Gun Review – Remington Model Seven Predator Review
When I found out Kerry Mackey from Chaplain to the Outdoorsmen got his hands on a spankin’ new Remington Model 7 Predator, I KNEW he needed to do a guest gun review for us. We were delighted to hear an emphatic “I WOULD BE HONORED” upon asking, and the rest is history. Kerry’s title pretty much speaks for itself, as he blogs at ChaplaintotheOutdoorsmen.com, can be seen on his Chaplain to the Outdoorsmen YouTube Channel, as well as Twitter and Facebook. Look him up! I promise you won’t be disappointed.
Below you’ll find his account of his first trip to the range with his brand new baby!
Eric thanks for the opportunity to share my thoughts on my new Remington Model Seven Predator in 22-250. To say the very least… I am blown away by the quality, stability and accuracy. The Model Seven Predator is in Mossy Oak Brush camo from tip to tip over a synthetic stock weighting in at 6 1/2 lbs.The barrel is unlike anything I could have imagined being fluted, magnum-contour and almost 2 1/2” shorter than most barrels at 22”. The length and synthetic stock make it a perfect fit for me to be mobile for predator hunting. I’m a hunter… so weight and accuracy are very important.
The workmanship is what I had hoped for. It is a very clean gun. I did notice a little tear in the camo paint on the stock near the ejection port when taking it out of the box. In addition the camo paint around the muzzle was somewhat worn. I chalked it up to being fired prior to leaving the factory. Unsure if that is normal wear or not.
As most readers are aware the Model Seven Predator was introduced in 1983 and receiver and action designs are based off the Model 700. That alone brings with it credibility. I would say; however, I did notice a little sloppiness in the bolt assembly. It doesn’t seem as smooth as I had hoped. Seems a little sticky. Hopefully that will improve over time in use.
As for the Trigger… The X-Mark Pro Trigger is what takes this gun over the top for me. Although I am not a bench shooter the ability to dial the trigger up or down 2 lbs from the factory 3 1/2 lbs setting is incredible. While sighting it in on the range I dialed it back to 1.5 lbs. Much more enjoyable to shoot at 1.5 lbs on the bench. No creep and very clean pull. Personally for me, it’s going to be a good combination for hunting and shooting.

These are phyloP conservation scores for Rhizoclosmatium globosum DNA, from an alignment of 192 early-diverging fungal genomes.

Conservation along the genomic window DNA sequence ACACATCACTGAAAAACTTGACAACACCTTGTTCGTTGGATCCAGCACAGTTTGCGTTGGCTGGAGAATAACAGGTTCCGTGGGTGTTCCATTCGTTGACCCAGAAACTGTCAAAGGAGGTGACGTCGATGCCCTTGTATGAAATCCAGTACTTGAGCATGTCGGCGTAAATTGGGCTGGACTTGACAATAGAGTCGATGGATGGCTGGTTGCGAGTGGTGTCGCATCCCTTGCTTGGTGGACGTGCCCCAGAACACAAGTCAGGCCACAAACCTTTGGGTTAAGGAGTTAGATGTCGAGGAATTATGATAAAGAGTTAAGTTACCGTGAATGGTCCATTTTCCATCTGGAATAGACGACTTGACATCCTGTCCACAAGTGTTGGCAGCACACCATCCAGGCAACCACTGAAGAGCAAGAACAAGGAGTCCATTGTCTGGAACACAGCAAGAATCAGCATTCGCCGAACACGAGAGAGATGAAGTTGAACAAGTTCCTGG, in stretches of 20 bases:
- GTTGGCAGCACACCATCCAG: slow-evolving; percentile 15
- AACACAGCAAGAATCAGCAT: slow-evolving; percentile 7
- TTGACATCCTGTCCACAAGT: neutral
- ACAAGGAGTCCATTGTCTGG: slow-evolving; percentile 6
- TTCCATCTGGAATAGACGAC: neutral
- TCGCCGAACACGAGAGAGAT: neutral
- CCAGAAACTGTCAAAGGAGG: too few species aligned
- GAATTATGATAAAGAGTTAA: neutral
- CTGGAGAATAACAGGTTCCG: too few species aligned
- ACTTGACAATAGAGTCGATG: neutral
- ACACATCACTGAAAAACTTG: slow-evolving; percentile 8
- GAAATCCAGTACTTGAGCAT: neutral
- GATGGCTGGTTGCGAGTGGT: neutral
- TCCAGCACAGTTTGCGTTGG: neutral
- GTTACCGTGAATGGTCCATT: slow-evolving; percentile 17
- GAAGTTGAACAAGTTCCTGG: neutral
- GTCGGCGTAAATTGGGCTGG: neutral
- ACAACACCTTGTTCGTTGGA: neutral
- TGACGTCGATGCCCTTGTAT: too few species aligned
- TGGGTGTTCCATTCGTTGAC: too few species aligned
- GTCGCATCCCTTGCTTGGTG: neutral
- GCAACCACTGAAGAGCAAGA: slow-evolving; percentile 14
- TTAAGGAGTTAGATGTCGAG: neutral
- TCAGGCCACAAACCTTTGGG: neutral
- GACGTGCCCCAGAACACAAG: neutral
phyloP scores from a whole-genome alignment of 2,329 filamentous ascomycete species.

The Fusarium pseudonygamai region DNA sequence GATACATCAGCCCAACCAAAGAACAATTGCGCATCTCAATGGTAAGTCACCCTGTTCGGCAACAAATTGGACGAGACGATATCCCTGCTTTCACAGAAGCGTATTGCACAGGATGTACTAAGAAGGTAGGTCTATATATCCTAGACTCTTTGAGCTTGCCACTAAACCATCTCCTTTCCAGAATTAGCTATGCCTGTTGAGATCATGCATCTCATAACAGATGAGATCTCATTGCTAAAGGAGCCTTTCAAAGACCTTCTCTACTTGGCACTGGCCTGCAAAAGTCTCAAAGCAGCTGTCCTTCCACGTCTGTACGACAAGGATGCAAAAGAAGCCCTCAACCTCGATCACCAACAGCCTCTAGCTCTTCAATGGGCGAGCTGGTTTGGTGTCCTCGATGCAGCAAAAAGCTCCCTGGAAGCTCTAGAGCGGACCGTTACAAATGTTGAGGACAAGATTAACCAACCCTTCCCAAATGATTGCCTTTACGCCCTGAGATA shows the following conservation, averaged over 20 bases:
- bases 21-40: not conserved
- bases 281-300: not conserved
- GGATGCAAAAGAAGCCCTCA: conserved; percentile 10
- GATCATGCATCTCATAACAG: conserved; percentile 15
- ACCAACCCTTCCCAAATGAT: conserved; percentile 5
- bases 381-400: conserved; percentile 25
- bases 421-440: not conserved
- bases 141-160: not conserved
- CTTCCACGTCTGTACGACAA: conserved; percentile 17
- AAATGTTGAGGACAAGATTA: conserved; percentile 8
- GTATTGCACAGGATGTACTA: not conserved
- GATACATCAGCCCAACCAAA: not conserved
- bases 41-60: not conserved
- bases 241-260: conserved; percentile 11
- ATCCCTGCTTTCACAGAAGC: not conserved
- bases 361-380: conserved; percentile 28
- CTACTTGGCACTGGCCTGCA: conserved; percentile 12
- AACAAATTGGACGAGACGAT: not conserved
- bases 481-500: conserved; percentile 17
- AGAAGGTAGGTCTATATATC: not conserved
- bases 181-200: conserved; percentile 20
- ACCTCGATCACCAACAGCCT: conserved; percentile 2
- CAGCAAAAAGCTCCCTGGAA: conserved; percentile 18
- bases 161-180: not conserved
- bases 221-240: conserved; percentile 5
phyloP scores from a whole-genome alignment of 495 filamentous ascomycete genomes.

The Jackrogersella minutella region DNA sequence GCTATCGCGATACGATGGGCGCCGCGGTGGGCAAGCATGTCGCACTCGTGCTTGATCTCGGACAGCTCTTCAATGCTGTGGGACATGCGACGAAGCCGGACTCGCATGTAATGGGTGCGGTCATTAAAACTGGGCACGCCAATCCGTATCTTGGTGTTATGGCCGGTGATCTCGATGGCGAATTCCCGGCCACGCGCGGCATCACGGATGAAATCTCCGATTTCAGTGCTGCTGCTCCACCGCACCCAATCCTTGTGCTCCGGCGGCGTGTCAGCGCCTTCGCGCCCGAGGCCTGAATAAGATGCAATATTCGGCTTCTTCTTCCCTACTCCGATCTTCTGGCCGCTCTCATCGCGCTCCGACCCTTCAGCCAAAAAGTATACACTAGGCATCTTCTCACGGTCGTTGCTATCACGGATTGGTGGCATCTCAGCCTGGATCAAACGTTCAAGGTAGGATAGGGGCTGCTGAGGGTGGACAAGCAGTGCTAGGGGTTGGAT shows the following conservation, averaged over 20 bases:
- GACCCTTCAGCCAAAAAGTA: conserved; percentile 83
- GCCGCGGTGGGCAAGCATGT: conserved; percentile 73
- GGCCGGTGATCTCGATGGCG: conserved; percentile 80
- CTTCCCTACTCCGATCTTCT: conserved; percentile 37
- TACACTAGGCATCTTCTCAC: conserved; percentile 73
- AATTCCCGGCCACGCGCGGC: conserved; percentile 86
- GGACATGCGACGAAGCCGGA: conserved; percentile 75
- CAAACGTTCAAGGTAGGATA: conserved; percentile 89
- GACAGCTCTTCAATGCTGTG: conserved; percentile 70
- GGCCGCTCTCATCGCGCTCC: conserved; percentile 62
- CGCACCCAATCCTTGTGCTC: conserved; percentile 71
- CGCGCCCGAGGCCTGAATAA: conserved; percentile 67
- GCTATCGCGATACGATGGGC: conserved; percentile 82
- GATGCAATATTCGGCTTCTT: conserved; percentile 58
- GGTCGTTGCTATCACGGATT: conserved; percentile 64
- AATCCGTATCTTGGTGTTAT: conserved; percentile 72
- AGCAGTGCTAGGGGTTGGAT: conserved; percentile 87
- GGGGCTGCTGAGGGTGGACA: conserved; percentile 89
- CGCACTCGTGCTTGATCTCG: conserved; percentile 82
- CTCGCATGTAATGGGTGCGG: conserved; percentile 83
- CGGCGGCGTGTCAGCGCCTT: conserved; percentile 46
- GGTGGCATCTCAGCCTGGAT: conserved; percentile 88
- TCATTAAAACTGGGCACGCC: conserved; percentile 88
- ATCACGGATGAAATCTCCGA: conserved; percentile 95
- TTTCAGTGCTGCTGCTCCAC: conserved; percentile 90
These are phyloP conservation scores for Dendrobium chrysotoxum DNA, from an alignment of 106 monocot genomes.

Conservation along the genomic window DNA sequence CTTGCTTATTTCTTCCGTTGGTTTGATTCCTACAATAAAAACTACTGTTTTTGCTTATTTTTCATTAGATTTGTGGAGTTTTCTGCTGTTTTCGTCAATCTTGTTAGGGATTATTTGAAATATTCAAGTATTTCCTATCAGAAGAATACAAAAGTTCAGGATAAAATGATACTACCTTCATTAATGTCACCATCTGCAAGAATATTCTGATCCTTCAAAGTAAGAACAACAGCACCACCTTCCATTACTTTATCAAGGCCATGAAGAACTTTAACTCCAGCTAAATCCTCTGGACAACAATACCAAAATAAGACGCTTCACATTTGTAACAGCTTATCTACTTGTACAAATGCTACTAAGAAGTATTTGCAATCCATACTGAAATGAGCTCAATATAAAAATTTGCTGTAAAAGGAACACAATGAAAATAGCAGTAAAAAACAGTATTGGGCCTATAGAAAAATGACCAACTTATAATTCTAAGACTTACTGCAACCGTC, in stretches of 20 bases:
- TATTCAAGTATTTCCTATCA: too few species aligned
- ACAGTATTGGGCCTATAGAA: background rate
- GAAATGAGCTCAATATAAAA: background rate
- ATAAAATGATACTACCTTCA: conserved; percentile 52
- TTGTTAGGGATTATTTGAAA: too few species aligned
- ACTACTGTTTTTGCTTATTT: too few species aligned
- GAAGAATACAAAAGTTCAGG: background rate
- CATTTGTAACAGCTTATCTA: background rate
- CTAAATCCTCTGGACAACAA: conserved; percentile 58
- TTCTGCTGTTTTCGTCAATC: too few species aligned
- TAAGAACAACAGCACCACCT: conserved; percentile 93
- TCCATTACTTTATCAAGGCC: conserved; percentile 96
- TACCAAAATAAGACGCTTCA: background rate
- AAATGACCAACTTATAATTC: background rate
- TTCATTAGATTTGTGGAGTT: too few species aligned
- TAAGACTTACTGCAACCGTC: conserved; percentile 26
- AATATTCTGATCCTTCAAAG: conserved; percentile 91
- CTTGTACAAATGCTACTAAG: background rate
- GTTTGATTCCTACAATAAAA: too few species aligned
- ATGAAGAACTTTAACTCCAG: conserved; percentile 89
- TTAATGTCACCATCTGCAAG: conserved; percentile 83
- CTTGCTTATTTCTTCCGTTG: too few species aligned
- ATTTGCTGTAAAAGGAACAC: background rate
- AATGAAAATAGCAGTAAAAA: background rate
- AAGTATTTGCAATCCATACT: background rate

I was very impressed with the accuracy. I started by inputing the numbers on the Hornady V-Max 50 gr into my Spot On program and wall-a eight shots later and 3 sets of turn “down” on the very impressive Nikon Coyote Special 4.5x14x40 BDC and it was cutting 1” groups at 200 yards. Even took the opportunity to shoot an old bowling pin I had with a 1” circle marked on it at 200 yards just for fun. Nailed it… first shot.
I will say, I was little taken back by the recoil as it was more than I had expected and caused me to loose the sight picture a couple of times until I got the feel of it, especially when it is dialed to 14x to match the sighting-in instructions on the Nikon Scope and Hornady ballistics that Spot On recommends.
I am by no means a bench shooter. But, I could easy throw rounds downrange all day with no problem what so ever. My boys are going to love shooting this gun. It’s just a joy to shoot. I can see now, I’m going to need to become a reloader, and soon. I feel very comfortable that the Model Seven Predator in 22-250 matched with the Nikon Coyote Special and the Hornady V-Max ammunition will do all I ever ask of it out to 400 plus yards and probably beyond.
As for value… it is worth every penny. Remington’s reputation of reliability, value and accuracy are still in tacked. I remember a sign from the Remington booth at this years SHOT Show that says, “Respect is Earned”. Remington has earned it!
Kerry R. Mackey©
Chaplain to the Outdoorsmen
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